I hit a milestone in my last posting and didn't even realize it. November 11 was my 100th blog entry. I knew it was coming up soon, but I kind of thought that my computer screen would flash and vibrate, and a thundering voice would say, "Congratulations, you've posted one hundred times," or something similar, but no, the momentous event went unnoticed. You, my esteemed readers didn't even clue in, I'll wager. Not that I expected anyone but to count, but some kind of celebration would have been nice. . . a digital surprise party, a virtual cake, a photo of my laptop on the cover of People magazine. . . okay, give it up Beebewitz, it's only a hundred entries for crying out loud.

An interesting piece of trivia: I've been blogging since mid-April, roughly 7 months. That works out to 14.2857 postings per month. The significance of that is . . . um, I don't know what the significance of that is.

I read this article the other day about how schools unwittingly stifle creativity by the "exile of the arts, "arid approaches, and "an obsessive culture of standardized testing," among other things. For once in my life, I'm going to agree with someone. Here's why.

By necessity, most schools take a cookie-cutter approach . . . everyone must act a certain way, look a certain way, learn a certain way . . . a genuine Henry Ford-style educational assembly line. The result is an assembly line mind set: let's get this done and get out of here. By default, a large number of kids (especially the creative ones) are bored out of their mischievious, rascally craniums. I'm about as expert in child psycology as I am in meteorology, but even my dough-brained, bushwhacker mind wonders if a lot of behavioural problems stem from kids' minds being cramped by conventional learning.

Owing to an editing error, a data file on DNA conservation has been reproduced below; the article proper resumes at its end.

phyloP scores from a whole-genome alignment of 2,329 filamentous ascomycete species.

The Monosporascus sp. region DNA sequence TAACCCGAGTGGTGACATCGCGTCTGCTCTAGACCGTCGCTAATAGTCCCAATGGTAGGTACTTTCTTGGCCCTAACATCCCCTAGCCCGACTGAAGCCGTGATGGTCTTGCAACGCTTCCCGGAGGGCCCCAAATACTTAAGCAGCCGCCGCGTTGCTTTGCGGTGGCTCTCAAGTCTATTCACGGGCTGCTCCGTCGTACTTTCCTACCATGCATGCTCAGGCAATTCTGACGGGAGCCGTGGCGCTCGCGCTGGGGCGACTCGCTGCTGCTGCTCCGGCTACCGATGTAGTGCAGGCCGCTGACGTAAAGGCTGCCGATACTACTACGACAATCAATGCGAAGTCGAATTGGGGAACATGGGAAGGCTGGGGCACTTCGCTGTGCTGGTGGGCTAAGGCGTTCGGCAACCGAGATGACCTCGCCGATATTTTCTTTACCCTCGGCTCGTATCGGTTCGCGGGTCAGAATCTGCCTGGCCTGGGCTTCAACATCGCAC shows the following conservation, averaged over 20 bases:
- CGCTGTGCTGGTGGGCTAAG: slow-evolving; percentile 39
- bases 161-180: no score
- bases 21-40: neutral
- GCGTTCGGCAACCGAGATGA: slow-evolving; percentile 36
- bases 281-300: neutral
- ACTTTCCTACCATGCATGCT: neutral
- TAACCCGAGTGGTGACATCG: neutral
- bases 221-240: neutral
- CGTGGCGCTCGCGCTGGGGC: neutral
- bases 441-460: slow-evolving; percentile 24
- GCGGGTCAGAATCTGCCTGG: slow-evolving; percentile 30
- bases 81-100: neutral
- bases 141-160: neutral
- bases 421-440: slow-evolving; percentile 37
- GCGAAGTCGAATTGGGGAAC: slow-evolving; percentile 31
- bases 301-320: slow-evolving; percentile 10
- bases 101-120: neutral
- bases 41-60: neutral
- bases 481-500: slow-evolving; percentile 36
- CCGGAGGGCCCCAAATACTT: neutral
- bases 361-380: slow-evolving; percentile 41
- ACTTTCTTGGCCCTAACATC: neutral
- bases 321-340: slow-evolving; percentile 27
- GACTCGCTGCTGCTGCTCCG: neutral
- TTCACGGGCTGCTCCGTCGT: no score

Another piece of interesting (albeit unproven) fire service trivia. Did you know that ADHD might be three times more common among firefighters than among the general populace? No wonder I had such a hard time with Bloom's Taxonomy and Maslow's Hierarchy and all that other university level instructor text book gibberish. You can read an abridged version of my thoughts on Bloom and his peers in my profile, or the original blog entry that it came from here. If you are really ambitious (and not ADHD) you can read this article about ADHD in the fire service.

Speaking of creativity, the Google geniuses have invented Google Wave, and the geeks of earth are lining up in droves to subscribe to it. I look at Google Wave the same as the majority of Canada looks at H1N1 - what's all the hype about, and will I die if I catch it?

Here's the problem with Google Wave: I don't understand it, and I'm too lazy to figure it out. It looks like you'd be able to read my thoughts as I'm writing them . . . but I don't want you to read my thoughts as I'm writing them, because they look like this:

100 postings ---- where's the @#%&* party?!! --- school is boring --- bratty kids are smart -- be different! --- half my crew is adhd --- maslow who? --- google geniuses and the google wave -- boneheads that imagine i want people to read my thoughts while i'm thinking them --- why don't people want the h1n1 vaccine? ---- AM I ADHD?

You get my drift.

Wednesday, November 11, 2009